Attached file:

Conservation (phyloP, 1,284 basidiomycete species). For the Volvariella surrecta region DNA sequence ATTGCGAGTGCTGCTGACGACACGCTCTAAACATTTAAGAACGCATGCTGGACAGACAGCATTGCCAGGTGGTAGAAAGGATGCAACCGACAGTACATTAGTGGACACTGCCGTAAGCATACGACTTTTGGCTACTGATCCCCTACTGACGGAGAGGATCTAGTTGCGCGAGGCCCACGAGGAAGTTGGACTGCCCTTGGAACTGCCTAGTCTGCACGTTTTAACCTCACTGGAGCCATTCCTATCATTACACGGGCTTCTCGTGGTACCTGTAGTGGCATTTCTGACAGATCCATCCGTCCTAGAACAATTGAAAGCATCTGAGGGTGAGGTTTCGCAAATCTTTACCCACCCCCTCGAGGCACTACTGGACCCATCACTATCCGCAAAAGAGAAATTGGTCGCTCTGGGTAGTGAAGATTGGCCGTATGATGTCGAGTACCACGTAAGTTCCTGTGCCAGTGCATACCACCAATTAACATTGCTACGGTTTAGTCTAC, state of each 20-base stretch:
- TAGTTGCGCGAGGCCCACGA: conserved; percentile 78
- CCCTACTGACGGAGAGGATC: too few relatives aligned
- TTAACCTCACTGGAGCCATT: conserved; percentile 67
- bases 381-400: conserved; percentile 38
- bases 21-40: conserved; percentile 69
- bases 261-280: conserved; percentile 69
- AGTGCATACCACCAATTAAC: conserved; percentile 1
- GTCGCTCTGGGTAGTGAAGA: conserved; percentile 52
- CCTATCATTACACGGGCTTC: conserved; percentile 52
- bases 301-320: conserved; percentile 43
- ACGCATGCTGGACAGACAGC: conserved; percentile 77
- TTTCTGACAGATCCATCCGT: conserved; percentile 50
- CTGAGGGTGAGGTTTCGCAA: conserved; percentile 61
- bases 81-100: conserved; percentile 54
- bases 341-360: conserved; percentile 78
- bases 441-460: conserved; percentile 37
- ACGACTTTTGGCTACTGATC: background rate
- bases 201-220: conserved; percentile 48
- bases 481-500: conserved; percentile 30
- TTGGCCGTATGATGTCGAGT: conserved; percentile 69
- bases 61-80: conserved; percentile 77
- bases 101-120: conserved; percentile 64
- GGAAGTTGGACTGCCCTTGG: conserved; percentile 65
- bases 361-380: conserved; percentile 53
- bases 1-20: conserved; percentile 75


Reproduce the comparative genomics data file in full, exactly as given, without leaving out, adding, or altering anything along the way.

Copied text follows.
Conservation (phyloP, 1,284 basidiomycete species). For the Volvariella surrecta region DNA sequence ATTGCGAGTGCTGCTGACGACACGCTCTAAACATTTAAGAACGCATGCTGGACAGACAGCATTGCCAGGTGGTAGAAAGGATGCAACCGACAGTACATTAGTGGACACTGCCGTAAGCATACGACTTTTGGCTACTGATCCCCTACTGACGGAGAGGATCTAGTTGCGCGAGGCCCACGAGGAAGTTGGACTGCCCTTGGAACTGCCTAGTCTGCACGTTTTAACCTCACTGGAGCCATTCCTATCATTACACGGGCTTCTCGTGGTACCTGTAGTGGCATTTCTGACAGATCCATCCGTCCTAGAACAATTGAAAGCATCTGAGGGTGAGGTTTCGCAAATCTTTACCCACCCCCTCGAGGCACTACTGGACCCATCACTATCCGCAAAAGAGAAATTGGTCGCTCTGGGTAGTGAAGATTGGCCGTATGATGTCGAGTACCACGTAAGTTCCTGTGCCAGTGCATACCACCAATTAACATTGCTACGGTTTAGTCTAC, state of each 20-base stretch:
- TAGTTGCGCGAGGCCCACGA: conserved; percentile 78
- CCCTACTGACGGAGAGGATC: too few relatives aligned
- TTAACCTCACTGGAGCCATT: conserved; percentile 67
- bases 381-400: conserved; percentile 38
- bases 21-40: conserved; percentile 69
- bases 261-280: conserved; percentile 69
- AGTGCATACCACCAATTAAC: conserved; percentile 1
- GTCGCTCTGGGTAGTGAAGA: conserved; percentile 52
- CCTATCATTACACGGGCTTC: conserved; percentile 52
- bases 301-320: conserved; percentile 43
- ACGCATGCTGGACAGACAGC: conserved; percentile 77
- TTTCTGACAGATCCATCCGT: conserved; percentile 50
- CTGAGGGTGAGGTTTCGCAA: conserved; percentile 61
- bases 81-100: conserved; percentile 54
- bases 341-360: conserved; percentile 78
- bases 441-460: conserved; percentile 37
- ACGACTTTTGGCTACTGATC: background rate
- bases 201-220: conserved; percentile 48
- bases 481-500: conserved; percentile 30
- TTGGCCGTATGATGTCGAGT: conserved; percentile 69
- bases 61-80: conserved; percentile 77
- bases 101-120: conserved; percentile 64
- GGAAGTTGGACTGCCCTTGG: conserved; percentile 65
- bases 361-380: conserved; percentile 53
- bases 1-20: conserved; percentile 75